General Mills Partners with World Food Program USA to Strengthen World’s Largest School Meals Program

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General Mills Partners with World Food Program USA to Strengthen World’s Largest School Meals Program

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Wednesday, May 3, 2017 - 1:35pm

CONTENT: Press Release

WASHINGTON, D.C. / MINNEAPOLIS, Minn., May 3, 2017 /3BL Media/ - The General Mills Foundation announced a two-year grant with World Food Program USA to support rice fortification efforts in India’s school meals program.

The grant from General Mills will support the World Food Programme (WFP)’s work with local partners in the eastern Indian state of Odisha, where a large proportion of youth exhibit symptoms from malnourishment, including anemia, wasting and stunting. The pilot will enable school meal fortification through multi-micronutrients like iron, zinc and vitamin A to approximately 137,031 schoolchildren across the state via the primary mid-day school meal. Two different methods of delivery will be tested against one another to determine which is the most effective: Half of the schools will receive fortified rice cooked onsite, the other half will receive micronutrient powder added to curry dishes served in the schools.

Investing in school meals has proven to generate enormous long-term social and economic gains by improving child nutrition as well as boosting school attendance, enrollment and graduation rates among students, especially girls.

This grant is the latest example of WFP partnering with the private sector on sustainable food solutions that encourage economic growth. Food security is fundamental to commercial success and helps ensure markets continue to expand worldwide. Studies have shown that a dollar invested in hunger prevention returns $15 to $139 in benefits.

“As a global food company, increasing food security is a key philanthropic priority for General Mills,” said Mary Jane Melendez, executive director for the General Mills Foundation. “This fortification project reflects our belief that school meals play a vital role, ensuring that children are nourished and ready to learn,” Melendez said.

With a long track record of ground-breaking, innovative global partnerships, WFP sets a high standard for meaningful private sector relationships that combine technical assistance and knowledge transfer with financial contributions to not only solve global problems, but also to create measurable business outcomes. By investing in zero hunger, companies can help: People in developing markets increase lifetime earnings by 46 percent, workforces increase productivity by 20 percent and countries increase GDP by up to 16.5 percent.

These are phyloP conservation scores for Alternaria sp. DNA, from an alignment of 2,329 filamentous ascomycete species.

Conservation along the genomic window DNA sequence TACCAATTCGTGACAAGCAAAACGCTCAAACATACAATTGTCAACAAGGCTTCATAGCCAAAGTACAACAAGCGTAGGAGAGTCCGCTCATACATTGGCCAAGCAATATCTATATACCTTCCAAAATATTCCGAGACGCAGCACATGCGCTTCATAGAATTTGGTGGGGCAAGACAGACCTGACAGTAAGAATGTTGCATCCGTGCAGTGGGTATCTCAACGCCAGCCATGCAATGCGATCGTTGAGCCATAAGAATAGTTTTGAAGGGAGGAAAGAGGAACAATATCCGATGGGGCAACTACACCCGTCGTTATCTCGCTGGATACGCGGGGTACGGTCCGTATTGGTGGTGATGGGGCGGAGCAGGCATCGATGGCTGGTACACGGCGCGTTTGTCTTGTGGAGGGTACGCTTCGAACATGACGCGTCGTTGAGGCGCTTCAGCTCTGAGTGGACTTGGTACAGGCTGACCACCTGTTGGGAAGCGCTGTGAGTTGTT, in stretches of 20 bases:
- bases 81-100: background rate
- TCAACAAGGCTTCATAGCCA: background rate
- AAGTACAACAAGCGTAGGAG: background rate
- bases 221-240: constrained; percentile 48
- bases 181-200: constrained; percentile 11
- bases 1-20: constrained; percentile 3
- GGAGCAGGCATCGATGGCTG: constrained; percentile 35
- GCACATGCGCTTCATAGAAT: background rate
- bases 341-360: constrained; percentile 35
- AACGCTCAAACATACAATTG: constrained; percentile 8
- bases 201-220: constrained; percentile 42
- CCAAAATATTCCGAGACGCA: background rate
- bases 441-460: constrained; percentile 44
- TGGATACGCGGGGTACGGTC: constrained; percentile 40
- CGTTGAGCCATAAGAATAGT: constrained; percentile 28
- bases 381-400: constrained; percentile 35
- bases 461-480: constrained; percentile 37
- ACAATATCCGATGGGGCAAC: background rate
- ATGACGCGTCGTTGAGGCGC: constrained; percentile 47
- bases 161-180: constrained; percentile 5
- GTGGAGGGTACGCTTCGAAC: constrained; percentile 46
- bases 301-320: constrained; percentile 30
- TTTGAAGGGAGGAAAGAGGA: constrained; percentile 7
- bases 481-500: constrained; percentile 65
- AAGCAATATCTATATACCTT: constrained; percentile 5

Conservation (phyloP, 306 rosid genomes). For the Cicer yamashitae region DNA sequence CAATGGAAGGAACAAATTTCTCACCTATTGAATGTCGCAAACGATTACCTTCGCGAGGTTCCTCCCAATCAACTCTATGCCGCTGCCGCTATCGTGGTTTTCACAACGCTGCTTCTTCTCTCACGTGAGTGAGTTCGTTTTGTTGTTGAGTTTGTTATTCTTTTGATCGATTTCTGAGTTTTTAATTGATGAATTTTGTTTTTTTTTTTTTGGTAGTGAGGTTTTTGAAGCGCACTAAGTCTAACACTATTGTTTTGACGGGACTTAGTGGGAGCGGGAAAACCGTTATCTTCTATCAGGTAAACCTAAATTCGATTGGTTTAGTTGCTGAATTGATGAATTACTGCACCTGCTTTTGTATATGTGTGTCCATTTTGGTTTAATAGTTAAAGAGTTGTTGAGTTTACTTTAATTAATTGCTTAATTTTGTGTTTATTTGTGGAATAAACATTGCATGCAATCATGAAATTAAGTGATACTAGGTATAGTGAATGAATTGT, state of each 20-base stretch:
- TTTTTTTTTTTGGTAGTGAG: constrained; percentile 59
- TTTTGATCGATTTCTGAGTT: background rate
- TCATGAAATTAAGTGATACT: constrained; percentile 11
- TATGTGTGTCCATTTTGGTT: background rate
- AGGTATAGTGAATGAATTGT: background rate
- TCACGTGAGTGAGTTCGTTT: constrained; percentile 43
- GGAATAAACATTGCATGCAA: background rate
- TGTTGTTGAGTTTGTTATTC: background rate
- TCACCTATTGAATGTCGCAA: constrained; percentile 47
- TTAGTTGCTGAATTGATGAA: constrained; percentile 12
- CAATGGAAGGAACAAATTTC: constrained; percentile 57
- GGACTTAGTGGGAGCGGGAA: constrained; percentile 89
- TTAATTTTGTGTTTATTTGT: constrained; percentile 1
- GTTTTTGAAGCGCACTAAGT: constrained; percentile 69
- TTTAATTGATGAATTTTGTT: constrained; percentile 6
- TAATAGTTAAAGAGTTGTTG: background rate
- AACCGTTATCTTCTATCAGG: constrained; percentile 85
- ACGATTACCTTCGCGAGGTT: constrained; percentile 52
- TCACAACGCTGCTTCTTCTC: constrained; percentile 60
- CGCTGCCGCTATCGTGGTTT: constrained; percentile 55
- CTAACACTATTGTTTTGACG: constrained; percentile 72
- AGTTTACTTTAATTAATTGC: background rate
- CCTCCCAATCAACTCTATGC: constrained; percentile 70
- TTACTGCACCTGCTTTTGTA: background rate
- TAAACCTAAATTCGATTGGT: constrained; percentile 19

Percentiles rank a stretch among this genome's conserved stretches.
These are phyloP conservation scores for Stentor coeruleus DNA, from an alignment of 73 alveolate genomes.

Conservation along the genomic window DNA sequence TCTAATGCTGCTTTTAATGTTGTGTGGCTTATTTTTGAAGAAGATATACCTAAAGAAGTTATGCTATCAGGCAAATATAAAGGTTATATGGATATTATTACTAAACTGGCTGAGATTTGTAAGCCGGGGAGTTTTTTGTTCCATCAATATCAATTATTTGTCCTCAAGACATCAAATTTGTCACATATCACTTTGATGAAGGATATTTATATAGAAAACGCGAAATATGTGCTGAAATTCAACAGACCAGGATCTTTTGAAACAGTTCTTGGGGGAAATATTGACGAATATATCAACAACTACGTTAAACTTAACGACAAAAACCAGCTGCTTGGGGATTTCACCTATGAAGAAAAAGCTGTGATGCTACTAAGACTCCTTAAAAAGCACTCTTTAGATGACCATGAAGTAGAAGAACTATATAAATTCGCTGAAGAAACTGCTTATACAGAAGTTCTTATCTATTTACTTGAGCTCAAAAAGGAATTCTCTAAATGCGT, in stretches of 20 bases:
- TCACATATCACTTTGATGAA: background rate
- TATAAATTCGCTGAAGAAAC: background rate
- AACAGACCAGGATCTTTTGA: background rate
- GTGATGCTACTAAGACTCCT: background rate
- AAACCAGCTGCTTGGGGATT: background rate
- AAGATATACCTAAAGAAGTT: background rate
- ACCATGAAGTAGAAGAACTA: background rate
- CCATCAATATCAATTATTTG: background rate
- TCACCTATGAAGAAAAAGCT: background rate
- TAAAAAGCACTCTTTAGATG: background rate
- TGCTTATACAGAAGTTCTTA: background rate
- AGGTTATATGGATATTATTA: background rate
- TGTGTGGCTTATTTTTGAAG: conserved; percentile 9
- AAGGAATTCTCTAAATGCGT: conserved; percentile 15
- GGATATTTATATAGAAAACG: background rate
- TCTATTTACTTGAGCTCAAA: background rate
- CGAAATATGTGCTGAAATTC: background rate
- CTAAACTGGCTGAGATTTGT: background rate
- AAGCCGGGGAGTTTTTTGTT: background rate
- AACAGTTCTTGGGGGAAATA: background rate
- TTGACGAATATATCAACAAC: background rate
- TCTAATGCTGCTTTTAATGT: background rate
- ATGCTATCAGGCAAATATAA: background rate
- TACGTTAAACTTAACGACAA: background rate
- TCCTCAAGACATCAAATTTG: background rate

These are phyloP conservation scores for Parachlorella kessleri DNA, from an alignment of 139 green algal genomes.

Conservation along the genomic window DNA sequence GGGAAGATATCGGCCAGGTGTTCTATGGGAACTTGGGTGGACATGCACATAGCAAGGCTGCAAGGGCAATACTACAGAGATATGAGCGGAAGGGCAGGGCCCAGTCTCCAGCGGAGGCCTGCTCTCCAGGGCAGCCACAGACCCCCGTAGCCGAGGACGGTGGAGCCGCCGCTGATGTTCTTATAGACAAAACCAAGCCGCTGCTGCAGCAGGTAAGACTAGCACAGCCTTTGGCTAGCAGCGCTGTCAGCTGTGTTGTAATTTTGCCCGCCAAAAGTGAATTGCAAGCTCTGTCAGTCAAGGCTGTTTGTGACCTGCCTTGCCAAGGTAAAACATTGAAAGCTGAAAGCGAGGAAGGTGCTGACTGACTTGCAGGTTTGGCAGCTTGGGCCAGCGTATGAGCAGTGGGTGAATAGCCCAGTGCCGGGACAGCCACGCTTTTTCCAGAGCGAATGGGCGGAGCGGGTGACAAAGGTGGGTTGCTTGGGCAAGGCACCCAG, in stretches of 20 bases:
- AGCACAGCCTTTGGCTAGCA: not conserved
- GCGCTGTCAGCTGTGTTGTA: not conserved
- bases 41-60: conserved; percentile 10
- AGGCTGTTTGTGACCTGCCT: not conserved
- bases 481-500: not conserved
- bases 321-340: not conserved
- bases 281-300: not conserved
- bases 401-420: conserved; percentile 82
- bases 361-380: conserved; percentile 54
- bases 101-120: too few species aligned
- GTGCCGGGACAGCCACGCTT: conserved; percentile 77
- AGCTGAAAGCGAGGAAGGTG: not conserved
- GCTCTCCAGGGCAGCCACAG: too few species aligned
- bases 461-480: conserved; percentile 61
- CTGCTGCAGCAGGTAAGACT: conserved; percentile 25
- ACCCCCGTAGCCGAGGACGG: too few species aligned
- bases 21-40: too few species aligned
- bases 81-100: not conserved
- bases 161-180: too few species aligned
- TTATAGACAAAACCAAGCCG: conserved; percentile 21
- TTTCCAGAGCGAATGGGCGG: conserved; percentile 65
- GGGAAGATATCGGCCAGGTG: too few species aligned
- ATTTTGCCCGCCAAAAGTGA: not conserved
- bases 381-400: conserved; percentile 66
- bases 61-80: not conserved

Over the past century, food fortification—adding vitamins or minerals to commonly eaten foods—has helped reduce micronutrient deficiencies. Two examples are folate and iodine being added to flour and salt. But one staple has been largely neglected in fortification efforts: rice, a staple food for half of the world’s population. Studies show that places where rice is a main component of the diet often overlap with areas of widespread micronutrient deficiencies. Globally, more than two billion people are affected by micronutrient deficiencies. This “hidden hunger”—defined as the lack of one or more of the essential vitamins and minerals required for healthy growth, development and functioning—affect all ages and socioeconomic groups.

Rice fortification is similar to the fortification of wheat and maize flour or salt, all of which have been proven effective at a large scale and are recommended by the World Health Organization. In fact, WFP has found that anemia levels have dropped as much as 50% over the past three years in areas across India where the agency has introduced fortified rice. Consumption of fortified rice increases micronutrient intake without requiring families to change their buying, preparation or cooking practices.

“Investing in our children is one of the smartest decisions we can make,” says Rick Leach, President and CEO of World Food Program USA. “Thanks to the expertise and dedication of companies like this one, thousands of children in need will receive the nutrition and education they need to break the cycle of poverty and hunger.”

About World Food Program USA

World Food Program USA is a 501(c)(3) charity that proudly supports the mission of the World Food Programme, the leading humanitarian agency fighting hunger worldwide. Each year, WFP reaches 76 million people with lifesaving food assistance in 80 countries across the globe. By mobilizing individuals, lawmakers and businesses in the U.S. to advance the global movement to end hunger, World Food Program USA bolsters an enduring American legacy of feeding families in need around the world.

About General Mills

General Mills is a leading global food company that serves the world by making food people love. Its brands include Cascadian Farm, Cheerios, Annie’s, Yoplait, Nature Valley, Fiber One, Haagen-Dazs, Betty Crocker, Pillsbury, Old El Paso, Wanchai Ferry, Yoki and more. Headquartered in Minneapolis, Minnesota, USA, General Mills had fiscal 2016 worldwide sales of US $17.6 billion, including the company’s US $1.0 billion proportionate share of joint-venture net sales. For more information about General Mills, visit www.generalmills.com.

For more information and media interviews, contact:

M.J. Altman, WFP USA’s Editorial Director, at mjaltman@wfpusa.org or (202) 627-3932 
Claudine Galloway, General Mills, at Claudine.Galloway@genmills.com or (612) 730-9178

Keywords: Philanthropy & Cause Initiatives | General Mills | General Mills Foundation | Hunger Relief | Partnerships | World Food Program USA | World Food Programme | Zero Hunger | school meals

CONTENT: Press Release